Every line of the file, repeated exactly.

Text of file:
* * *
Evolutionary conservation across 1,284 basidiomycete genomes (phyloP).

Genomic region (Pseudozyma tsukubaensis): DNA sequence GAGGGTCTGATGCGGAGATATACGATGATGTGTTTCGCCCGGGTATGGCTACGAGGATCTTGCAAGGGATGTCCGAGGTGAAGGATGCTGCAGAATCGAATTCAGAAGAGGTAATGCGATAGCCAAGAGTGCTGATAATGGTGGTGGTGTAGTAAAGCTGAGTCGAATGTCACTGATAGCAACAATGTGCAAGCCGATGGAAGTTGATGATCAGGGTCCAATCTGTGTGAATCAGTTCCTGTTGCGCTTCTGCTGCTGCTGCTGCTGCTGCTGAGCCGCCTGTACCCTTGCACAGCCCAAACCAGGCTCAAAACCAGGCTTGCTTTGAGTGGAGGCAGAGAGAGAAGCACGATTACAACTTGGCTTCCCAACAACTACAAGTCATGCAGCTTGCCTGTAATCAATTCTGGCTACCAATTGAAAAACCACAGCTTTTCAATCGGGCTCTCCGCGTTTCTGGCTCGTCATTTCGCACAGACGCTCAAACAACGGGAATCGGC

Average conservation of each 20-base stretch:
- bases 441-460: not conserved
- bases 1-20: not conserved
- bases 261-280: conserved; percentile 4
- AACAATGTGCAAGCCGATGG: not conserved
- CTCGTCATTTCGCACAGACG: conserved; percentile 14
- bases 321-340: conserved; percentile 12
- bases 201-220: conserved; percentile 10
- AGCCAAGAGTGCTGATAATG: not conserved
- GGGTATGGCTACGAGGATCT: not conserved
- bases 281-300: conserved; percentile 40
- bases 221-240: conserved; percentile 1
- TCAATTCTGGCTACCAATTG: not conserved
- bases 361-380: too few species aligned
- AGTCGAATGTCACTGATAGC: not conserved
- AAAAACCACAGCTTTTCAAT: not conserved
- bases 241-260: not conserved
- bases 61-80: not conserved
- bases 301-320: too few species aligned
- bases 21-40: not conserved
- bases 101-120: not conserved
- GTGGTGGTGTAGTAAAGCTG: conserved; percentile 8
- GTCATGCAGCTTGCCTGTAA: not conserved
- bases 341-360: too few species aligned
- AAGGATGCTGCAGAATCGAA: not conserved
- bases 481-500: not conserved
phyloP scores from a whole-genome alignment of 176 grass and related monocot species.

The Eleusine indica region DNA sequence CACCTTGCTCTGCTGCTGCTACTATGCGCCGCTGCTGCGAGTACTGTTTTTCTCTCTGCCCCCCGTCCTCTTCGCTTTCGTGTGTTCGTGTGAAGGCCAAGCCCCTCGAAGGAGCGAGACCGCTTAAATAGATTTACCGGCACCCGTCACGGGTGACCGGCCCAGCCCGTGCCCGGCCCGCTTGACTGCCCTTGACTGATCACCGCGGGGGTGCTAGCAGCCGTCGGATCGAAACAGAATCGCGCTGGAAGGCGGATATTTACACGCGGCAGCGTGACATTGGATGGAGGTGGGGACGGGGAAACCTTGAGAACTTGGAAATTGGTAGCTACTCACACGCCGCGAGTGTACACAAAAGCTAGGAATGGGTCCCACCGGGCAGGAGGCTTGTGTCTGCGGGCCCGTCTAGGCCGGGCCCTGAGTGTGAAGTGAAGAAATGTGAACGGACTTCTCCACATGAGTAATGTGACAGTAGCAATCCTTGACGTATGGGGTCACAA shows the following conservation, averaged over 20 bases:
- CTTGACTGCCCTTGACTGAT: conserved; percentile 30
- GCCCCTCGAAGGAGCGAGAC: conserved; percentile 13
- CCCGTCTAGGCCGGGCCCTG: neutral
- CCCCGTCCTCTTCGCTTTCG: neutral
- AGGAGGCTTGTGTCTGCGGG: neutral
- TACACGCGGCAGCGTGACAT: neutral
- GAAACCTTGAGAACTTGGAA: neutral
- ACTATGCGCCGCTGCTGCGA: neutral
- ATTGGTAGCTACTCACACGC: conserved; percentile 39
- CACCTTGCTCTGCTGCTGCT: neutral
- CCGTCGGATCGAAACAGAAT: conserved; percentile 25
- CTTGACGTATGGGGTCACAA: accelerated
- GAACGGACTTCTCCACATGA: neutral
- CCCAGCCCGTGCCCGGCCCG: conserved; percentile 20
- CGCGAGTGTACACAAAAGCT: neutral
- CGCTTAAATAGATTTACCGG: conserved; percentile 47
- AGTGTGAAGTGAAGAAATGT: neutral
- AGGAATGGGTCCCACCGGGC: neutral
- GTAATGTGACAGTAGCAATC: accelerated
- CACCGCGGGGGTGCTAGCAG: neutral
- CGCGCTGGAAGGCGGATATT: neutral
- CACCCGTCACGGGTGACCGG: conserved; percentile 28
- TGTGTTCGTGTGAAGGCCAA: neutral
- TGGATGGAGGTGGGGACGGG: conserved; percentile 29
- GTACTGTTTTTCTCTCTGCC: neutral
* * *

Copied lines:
Evolutionary conservation across 1,284 basidiomycete genomes (phyloP).

Genomic region (Pseudozyma tsukubaensis): DNA sequence GAGGGTCTGATGCGGAGATATACGATGATGTGTTTCGCCCGGGTATGGCTACGAGGATCTTGCAAGGGATGTCCGAGGTGAAGGATGCTGCAGAATCGAATTCAGAAGAGGTAATGCGATAGCCAAGAGTGCTGATAATGGTGGTGGTGTAGTAAAGCTGAGTCGAATGTCACTGATAGCAACAATGTGCAAGCCGATGGAAGTTGATGATCAGGGTCCAATCTGTGTGAATCAGTTCCTGTTGCGCTTCTGCTGCTGCTGCTGCTGCTGCTGAGCCGCCTGTACCCTTGCACAGCCCAAACCAGGCTCAAAACCAGGCTTGCTTTGAGTGGAGGCAGAGAGAGAAGCACGATTACAACTTGGCTTCCCAACAACTACAAGTCATGCAGCTTGCCTGTAATCAATTCTGGCTACCAATTGAAAAACCACAGCTTTTCAATCGGGCTCTCCGCGTTTCTGGCTCGTCATTTCGCACAGACGCTCAAACAACGGGAATCGGC

Average conservation of each 20-base stretch:
- bases 441-460: not conserved
- bases 1-20: not conserved
- bases 261-280: conserved; percentile 4
- AACAATGTGCAAGCCGATGG: not conserved
- CTCGTCATTTCGCACAGACG: conserved; percentile 14
- bases 321-340: conserved; percentile 12
- bases 201-220: conserved; percentile 10
- AGCCAAGAGTGCTGATAATG: not conserved
- GGGTATGGCTACGAGGATCT: not conserved
- bases 281-300: conserved; percentile 40
- bases 221-240: conserved; percentile 1
- TCAATTCTGGCTACCAATTG: not conserved
- bases 361-380: too few species aligned
- AGTCGAATGTCACTGATAGC: not conserved
- AAAAACCACAGCTTTTCAAT: not conserved
- bases 241-260: not conserved
- bases 61-80: not conserved
- bases 301-320: too few species aligned
- bases 21-40: not conserved
- bases 101-120: not conserved
- GTGGTGGTGTAGTAAAGCTG: conserved; percentile 8
- GTCATGCAGCTTGCCTGTAA: not conserved
- bases 341-360: too few species aligned
- AAGGATGCTGCAGAATCGAA: not conserved
- bases 481-500: not conserved
phyloP scores from a whole-genome alignment of 176 grass and related monocot species.

The Eleusine indica region DNA sequence CACCTTGCTCTGCTGCTGCTACTATGCGCCGCTGCTGCGAGTACTGTTTTTCTCTCTGCCCCCCGTCCTCTTCGCTTTCGTGTGTTCGTGTGAAGGCCAAGCCCCTCGAAGGAGCGAGACCGCTTAAATAGATTTACCGGCACCCGTCACGGGTGACCGGCCCAGCCCGTGCCCGGCCCGCTTGACTGCCCTTGACTGATCACCGCGGGGGTGCTAGCAGCCGTCGGATCGAAACAGAATCGCGCTGGAAGGCGGATATTTACACGCGGCAGCGTGACATTGGATGGAGGTGGGGACGGGGAAACCTTGAGAACTTGGAAATTGGTAGCTACTCACACGCCGCGAGTGTACACAAAAGCTAGGAATGGGTCCCACCGGGCAGGAGGCTTGTGTCTGCGGGCCCGTCTAGGCCGGGCCCTGAGTGTGAAGTGAAGAAATGTGAACGGACTTCTCCACATGAGTAATGTGACAGTAGCAATCCTTGACGTATGGGGTCACAA shows the following conservation, averaged over 20 bases:
- CTTGACTGCCCTTGACTGAT: conserved; percentile 30
- GCCCCTCGAAGGAGCGAGAC: conserved; percentile 13
- CCCGTCTAGGCCGGGCCCTG: neutral
- CCCCGTCCTCTTCGCTTTCG: neutral
- AGGAGGCTTGTGTCTGCGGG: neutral
- TACACGCGGCAGCGTGACAT: neutral
- GAAACCTTGAGAACTTGGAA: neutral
- ACTATGCGCCGCTGCTGCGA: neutral
- ATTGGTAGCTACTCACACGC: conserved; percentile 39
- CACCTTGCTCTGCTGCTGCT: neutral
- CCGTCGGATCGAAACAGAAT: conserved; percentile 25
- CTTGACGTATGGGGTCACAA: accelerated
- GAACGGACTTCTCCACATGA: neutral
- CCCAGCCCGTGCCCGGCCCG: conserved; percentile 20
- CGCGAGTGTACACAAAAGCT: neutral
- CGCTTAAATAGATTTACCGG: conserved; percentile 47
- AGTGTGAAGTGAAGAAATGT: neutral
- AGGAATGGGTCCCACCGGGC: neutral
- GTAATGTGACAGTAGCAATC: accelerated
- CACCGCGGGGGTGCTAGCAG: neutral
- CGCGCTGGAAGGCGGATATT: neutral
- CACCCGTCACGGGTGACCGG: conserved; percentile 28
- TGTGTTCGTGTGAAGGCCAA: neutral
- TGGATGGAGGTGGGGACGGG: conserved; percentile 29
- GTACTGTTTTTCTCTCTGCC: neutral